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Published: September 12th 2009
Getting into Darwin
We left Kunnunurra in the morning, joining the Victoria Highway
and shortly afterwards entering the state of the Northern Territory, commonly referred to as the "Top End". It literally is the top end of Australia and with a population of only 200,000 yet a land mass of 1,400,000 square km (around the size of Mongolia). So, very sparsely populated and very big.
It was also a big old way to go until we got to Darwin, it's capital. We first stopped at Gregory National Park
named after Augustus Charles Gregory
, an Englishman who explored this coast in the 19th Century and who left an impressive inscription of his arrival on a huge boab tree.
That night we camped nearby, my Aussie companion Locky roasted a chicken on the bbq
as we drank the rest of our beers that we’d picked up in Kunnunurra. The next day we drove further onwards to Katherine, joining the Stuart Highway (named after a mad 19th Century explorer who ventured up here by land from Adelaide down south). We stopped for lunch at the Edith Falls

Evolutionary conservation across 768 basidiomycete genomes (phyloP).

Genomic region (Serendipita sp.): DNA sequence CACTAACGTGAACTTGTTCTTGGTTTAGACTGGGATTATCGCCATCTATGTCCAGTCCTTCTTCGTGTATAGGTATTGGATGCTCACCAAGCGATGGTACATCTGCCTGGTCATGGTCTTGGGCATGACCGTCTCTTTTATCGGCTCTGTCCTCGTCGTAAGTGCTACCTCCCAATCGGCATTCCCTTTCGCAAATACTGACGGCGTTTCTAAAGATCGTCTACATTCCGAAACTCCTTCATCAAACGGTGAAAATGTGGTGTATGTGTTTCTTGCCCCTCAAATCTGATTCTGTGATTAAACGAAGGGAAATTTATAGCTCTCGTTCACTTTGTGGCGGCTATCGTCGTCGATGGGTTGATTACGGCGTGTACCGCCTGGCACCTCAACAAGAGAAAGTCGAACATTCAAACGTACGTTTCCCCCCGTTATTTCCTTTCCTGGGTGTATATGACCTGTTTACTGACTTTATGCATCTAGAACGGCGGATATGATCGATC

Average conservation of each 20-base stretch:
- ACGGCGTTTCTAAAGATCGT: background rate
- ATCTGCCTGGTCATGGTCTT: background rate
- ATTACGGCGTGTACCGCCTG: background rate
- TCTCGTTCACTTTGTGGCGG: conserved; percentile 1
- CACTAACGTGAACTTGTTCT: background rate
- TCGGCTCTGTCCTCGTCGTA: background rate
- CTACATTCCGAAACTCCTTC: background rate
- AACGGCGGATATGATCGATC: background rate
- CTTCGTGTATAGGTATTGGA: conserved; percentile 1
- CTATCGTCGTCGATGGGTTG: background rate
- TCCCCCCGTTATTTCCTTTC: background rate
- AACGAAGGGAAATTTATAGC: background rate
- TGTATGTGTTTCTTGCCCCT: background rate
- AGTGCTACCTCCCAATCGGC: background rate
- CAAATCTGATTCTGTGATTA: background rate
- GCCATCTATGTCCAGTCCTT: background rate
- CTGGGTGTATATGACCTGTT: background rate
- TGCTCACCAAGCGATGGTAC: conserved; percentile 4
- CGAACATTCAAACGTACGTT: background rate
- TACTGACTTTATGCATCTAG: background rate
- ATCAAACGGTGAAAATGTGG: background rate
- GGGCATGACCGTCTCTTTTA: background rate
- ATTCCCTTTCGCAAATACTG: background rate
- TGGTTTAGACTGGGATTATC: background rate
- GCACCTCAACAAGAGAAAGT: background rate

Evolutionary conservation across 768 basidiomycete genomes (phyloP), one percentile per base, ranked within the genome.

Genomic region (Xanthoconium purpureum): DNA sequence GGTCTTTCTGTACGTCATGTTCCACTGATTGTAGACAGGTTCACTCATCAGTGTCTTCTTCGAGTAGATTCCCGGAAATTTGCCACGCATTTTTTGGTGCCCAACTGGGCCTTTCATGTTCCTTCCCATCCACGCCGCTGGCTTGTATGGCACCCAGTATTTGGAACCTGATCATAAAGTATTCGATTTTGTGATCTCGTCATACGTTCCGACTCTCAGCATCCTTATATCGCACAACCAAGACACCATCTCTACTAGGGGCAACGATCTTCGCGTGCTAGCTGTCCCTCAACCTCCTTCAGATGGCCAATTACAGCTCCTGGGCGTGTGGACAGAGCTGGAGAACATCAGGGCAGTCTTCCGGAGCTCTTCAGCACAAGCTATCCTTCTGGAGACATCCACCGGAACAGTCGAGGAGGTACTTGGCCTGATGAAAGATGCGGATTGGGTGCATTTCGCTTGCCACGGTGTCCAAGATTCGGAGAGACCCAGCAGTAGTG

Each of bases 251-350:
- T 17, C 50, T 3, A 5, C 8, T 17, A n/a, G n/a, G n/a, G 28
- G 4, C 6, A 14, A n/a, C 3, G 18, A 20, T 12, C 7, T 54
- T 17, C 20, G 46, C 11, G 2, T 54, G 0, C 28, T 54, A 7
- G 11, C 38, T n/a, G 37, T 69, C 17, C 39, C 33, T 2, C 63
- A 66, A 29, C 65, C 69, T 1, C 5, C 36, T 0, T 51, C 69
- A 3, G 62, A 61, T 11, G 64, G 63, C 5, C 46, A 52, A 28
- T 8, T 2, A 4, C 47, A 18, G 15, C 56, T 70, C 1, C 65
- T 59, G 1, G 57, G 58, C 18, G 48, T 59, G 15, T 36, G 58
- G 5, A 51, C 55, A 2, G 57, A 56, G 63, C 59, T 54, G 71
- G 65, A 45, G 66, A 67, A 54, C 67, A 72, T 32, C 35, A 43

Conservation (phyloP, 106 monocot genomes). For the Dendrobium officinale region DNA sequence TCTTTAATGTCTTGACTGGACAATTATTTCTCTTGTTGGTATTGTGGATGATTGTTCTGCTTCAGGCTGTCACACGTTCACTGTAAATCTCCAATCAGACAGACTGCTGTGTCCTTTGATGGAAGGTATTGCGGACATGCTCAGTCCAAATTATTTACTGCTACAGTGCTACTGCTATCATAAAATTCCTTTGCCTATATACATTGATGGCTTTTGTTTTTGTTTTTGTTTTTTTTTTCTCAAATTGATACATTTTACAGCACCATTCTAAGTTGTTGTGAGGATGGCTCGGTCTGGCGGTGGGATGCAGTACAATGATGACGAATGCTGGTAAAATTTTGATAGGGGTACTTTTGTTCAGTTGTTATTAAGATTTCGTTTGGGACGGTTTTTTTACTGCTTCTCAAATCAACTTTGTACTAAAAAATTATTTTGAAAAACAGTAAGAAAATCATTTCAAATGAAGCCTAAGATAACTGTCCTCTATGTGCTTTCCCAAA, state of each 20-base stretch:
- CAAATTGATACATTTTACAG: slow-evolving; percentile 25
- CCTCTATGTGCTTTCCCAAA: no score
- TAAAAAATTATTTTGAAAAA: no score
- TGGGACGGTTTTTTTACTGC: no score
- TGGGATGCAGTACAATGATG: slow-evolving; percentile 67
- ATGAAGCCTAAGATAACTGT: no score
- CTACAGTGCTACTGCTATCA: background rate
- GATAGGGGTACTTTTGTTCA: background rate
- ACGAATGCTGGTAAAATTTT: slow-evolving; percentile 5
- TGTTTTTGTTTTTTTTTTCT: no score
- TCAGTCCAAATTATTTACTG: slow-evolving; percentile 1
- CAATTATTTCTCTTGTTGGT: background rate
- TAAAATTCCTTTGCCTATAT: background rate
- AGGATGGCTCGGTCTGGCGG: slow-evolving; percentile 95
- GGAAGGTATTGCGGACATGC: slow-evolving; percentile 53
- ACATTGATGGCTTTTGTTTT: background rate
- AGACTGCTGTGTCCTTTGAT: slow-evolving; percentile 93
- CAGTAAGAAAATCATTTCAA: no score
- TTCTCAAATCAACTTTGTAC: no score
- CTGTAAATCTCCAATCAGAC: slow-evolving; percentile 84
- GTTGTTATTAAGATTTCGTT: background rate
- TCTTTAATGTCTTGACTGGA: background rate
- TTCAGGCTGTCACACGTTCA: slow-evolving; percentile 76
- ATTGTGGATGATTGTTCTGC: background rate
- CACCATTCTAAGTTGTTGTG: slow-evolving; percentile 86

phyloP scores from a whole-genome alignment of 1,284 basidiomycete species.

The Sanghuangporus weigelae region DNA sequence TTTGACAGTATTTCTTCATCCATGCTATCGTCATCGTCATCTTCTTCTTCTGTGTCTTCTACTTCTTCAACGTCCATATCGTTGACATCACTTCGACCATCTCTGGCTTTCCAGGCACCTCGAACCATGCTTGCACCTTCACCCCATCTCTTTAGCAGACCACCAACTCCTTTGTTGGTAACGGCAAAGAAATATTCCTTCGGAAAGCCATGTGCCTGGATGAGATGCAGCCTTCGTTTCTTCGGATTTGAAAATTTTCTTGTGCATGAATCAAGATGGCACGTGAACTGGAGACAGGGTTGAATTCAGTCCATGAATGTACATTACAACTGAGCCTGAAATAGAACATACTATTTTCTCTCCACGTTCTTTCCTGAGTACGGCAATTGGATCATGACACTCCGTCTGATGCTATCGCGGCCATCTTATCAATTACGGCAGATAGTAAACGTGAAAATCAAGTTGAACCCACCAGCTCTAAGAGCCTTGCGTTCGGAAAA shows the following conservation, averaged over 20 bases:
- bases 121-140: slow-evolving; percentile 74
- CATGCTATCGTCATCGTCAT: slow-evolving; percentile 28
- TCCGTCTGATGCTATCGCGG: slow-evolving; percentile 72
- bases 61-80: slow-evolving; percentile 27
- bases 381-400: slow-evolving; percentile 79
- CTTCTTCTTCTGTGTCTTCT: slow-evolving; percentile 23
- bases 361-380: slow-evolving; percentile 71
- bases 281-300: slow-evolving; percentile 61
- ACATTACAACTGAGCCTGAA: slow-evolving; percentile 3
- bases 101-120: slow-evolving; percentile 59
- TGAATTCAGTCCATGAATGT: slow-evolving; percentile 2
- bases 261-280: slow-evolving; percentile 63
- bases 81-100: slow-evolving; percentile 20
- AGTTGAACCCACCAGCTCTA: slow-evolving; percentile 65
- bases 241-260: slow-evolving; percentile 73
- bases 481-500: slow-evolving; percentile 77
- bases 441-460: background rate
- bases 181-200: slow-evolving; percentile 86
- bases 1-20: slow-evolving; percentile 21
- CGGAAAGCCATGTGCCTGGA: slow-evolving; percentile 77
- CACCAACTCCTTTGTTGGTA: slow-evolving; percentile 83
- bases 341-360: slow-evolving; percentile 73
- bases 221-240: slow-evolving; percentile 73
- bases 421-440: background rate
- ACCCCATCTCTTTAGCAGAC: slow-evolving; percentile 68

a nice spot where we had also had a dip in the pool below the falls. Bloody freezing it was
but it was the first shower I’d had in days, even though when I got out the tough outback dirt was still on the tops of my feet. I needed a scourer or another 14 showers to get that stuff off.
We carried along the highway before stopping at Adelaide River
to visit the Commonwealth War Cemetery
. I’m always impressed by how well kept these cemeteries are, and there were plenty of British and Australian servicemen buried there, although the Americans re interred their dead back in America. There was a separate section containing the remains of those who were killed in the famous Japanese air raids on Darwin and surrounding areas in the Second World War (including the staff of the Post Office in Darwin). If anyone's seen the insufferable movie, Australia
starring Nicole Botox Kidman and Hugh Muscle Jackman then it features heavily in that.
We finally arrived in Darwin in the late afternoon with the sun shining bright and my first impressions of the place was that there were a lot of people sat outside cafes and bars in the sunshine. It looked very
inviting. Locky helped me get my stuff up into the dormitory
of the Youth Shack Hostel
, complete with swimming pool. We then met up a bit later after having showered (ah, the relief), shaved and put on a new set of clothes. We then got over to the improbably named Darwin Ski Club